Besides being female celebrities, what do the late Jacqueline Kennedy Onassis and Amy Winehouse have in common? They both could be commended for their estate planning.
Why should Jackie O be commended for her estate planning? As an article in the NY Times (HERE) points out, her will, especially its use of the “charitable lead trust” stands tall in the world of estate planning.
A charitable lead trust distributes money to some charity annually for a set number of years (Jackie O’s charitable lead trust will last a total of 24 years, ending in 2018). As time goes along, the trust’s principal also accumulates income. So, at the end of the trust’s term, there may be leftover money to distribute to heirs.
Therein resides the beauty of a charitable lead trust. You get to give a lot of money to some charity that you love AND to your loved ones. AND, if structured properly, this can all be accomplished with no estate tax consequence.
So, how does money in the charitable lead trust make it to your loved ones tax free? Each year, the IRS sets a “hurdle” rate. The hurdle rate is the percentage at which the IRS expects assets to grow. Anything over the hurdle rate can generally be passed to heirs tax-free. Right now, because the economy is not doing so well, the IRS has set the hurdle rate exceptionally low, which means there’s great potential for giving a sizable tax-free gift to your hers.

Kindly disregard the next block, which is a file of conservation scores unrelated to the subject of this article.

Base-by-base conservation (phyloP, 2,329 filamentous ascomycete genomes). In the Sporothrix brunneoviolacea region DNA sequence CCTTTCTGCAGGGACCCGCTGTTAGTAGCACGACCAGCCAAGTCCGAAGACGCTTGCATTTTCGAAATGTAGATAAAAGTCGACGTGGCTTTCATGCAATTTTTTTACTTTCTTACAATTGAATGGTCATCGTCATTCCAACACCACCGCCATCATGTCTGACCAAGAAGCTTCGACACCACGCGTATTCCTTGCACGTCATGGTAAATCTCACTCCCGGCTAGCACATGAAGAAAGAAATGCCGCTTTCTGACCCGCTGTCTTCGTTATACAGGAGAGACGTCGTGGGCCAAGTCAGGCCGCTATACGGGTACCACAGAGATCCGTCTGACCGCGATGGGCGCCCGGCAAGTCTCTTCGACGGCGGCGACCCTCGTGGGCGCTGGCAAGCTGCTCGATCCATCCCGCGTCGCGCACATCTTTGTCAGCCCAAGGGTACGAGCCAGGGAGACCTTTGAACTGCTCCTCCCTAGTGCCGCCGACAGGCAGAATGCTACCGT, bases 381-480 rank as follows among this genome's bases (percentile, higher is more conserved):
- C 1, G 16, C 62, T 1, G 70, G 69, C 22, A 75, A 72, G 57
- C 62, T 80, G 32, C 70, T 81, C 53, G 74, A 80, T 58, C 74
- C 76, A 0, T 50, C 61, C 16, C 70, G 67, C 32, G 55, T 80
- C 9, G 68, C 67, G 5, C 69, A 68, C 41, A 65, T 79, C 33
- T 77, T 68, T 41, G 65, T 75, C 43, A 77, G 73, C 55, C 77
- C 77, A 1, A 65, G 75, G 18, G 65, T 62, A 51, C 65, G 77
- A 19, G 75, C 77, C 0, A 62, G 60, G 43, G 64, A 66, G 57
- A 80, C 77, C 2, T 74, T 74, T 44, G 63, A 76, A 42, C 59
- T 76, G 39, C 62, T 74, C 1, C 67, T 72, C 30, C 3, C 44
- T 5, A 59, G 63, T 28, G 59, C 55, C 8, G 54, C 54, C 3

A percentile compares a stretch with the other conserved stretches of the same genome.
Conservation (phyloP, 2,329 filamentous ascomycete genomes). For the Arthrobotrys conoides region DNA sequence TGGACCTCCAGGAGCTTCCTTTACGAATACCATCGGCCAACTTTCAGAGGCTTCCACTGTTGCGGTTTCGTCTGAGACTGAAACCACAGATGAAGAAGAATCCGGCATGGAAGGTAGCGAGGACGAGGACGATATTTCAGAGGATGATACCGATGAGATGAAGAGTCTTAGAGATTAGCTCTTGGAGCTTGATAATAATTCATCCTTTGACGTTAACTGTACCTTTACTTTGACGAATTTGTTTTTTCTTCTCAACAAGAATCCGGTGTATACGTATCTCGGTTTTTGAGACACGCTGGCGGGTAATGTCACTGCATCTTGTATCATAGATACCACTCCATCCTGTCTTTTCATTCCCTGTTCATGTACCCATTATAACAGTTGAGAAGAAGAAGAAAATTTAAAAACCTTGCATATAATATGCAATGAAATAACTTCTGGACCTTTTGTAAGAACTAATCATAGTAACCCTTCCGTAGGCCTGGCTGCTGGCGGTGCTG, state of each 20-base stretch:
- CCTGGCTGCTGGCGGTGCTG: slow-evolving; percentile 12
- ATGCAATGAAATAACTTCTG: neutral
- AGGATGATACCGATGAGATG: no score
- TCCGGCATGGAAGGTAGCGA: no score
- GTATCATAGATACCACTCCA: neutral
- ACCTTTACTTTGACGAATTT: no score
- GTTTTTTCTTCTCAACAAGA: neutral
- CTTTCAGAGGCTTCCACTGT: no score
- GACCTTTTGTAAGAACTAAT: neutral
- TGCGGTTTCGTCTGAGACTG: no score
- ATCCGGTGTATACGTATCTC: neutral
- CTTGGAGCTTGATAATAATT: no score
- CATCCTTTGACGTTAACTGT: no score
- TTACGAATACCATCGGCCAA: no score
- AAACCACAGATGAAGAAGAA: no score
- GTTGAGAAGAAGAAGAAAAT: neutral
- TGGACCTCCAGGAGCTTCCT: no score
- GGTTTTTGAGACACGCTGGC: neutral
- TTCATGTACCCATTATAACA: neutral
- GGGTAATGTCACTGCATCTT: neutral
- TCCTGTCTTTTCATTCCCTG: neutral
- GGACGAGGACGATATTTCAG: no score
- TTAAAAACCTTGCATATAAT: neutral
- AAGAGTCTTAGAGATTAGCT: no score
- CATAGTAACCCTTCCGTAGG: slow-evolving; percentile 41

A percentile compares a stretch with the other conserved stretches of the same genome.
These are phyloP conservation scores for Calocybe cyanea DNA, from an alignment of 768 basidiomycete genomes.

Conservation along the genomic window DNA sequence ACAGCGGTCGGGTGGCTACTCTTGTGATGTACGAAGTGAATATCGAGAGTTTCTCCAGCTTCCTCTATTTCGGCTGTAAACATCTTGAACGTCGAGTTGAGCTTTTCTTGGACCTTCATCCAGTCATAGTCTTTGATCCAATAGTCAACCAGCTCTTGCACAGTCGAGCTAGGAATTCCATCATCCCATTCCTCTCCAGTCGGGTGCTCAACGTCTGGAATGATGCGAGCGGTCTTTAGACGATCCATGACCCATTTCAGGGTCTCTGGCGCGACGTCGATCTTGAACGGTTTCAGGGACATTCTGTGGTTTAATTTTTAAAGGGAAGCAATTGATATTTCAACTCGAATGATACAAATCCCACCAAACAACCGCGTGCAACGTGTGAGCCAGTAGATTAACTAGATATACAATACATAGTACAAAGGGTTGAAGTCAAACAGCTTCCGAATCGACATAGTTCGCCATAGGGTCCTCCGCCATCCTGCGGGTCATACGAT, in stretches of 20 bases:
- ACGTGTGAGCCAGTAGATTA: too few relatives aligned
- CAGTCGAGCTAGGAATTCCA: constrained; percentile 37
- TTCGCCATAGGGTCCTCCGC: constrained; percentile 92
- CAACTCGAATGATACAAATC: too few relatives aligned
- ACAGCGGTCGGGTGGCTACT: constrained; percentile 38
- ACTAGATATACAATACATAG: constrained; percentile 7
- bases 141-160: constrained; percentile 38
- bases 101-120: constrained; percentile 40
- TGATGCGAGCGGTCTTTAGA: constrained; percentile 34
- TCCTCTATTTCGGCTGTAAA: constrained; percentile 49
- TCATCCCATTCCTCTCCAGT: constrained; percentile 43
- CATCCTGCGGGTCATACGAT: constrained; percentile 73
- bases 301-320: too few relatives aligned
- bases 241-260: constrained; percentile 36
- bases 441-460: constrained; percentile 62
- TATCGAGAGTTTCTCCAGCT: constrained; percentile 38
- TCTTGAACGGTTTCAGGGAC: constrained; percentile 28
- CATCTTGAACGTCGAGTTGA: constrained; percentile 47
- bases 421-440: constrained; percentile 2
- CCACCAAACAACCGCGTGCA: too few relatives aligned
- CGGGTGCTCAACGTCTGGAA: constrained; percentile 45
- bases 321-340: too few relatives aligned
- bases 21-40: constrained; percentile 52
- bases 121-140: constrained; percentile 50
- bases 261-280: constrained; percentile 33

All trusts have pros and cons. The charitable lead trust is no exception. The biggest problem with the charitable lead trust is that it is irrevocable. Generally speaking, every trust is either revocable or irrevocable. With a revocable trust, the person creating the trust (the “grantor”) can amend the trust while he/she is alive. Conversely, irrevocable trust’s can’t be altered. This can be a problem for many grantors because, as life goes on, you may want to change the trust beneficiaries, etc.
Another problem with the charitable lead trust is that they are very complex, so it can be difficult to get your charitable lead trust to do exactly what you want it to do.
Why should Amy Winehouse be commended for her estate plan? Because she had one! She was only 27 years old when she died in London, and she had a will. Amy’s will splits her $16 million estate among her mother, father, and brother. Click HERE for more information on Amy Winehouse’s will.
Most Americans die without a will. And, of those individuals who are wise enough to get a will before passing away, many would tell you that they should have gotten one much sooner. You will sleep better with a will because you don’t know exactly how long you’ll live. Getting a will is probably easier and less expensive than you think. You’ll probably live for years to come, so why not live out all those years sleeping better at night?
Isaac Shutt is the Attorney/Owner at Shutt Law Firm PLLC. Visit http://www.shuttlawfirm.com or email firstname.lastname@example.org. You can also call Mr. Shutt at (214) 302-8197 for more information on the topic discussed in this blog or to discuss a different legal matter. Phone-calls and quick e-mails are always free at Shutt Law Firm PLLC. Please consider the Shutt Law Firm if you’re looking for a Richardson probate lawyer, Richardson wills lawyer, Richardson estate planning attorney, or Richardson guardianship lawyer.
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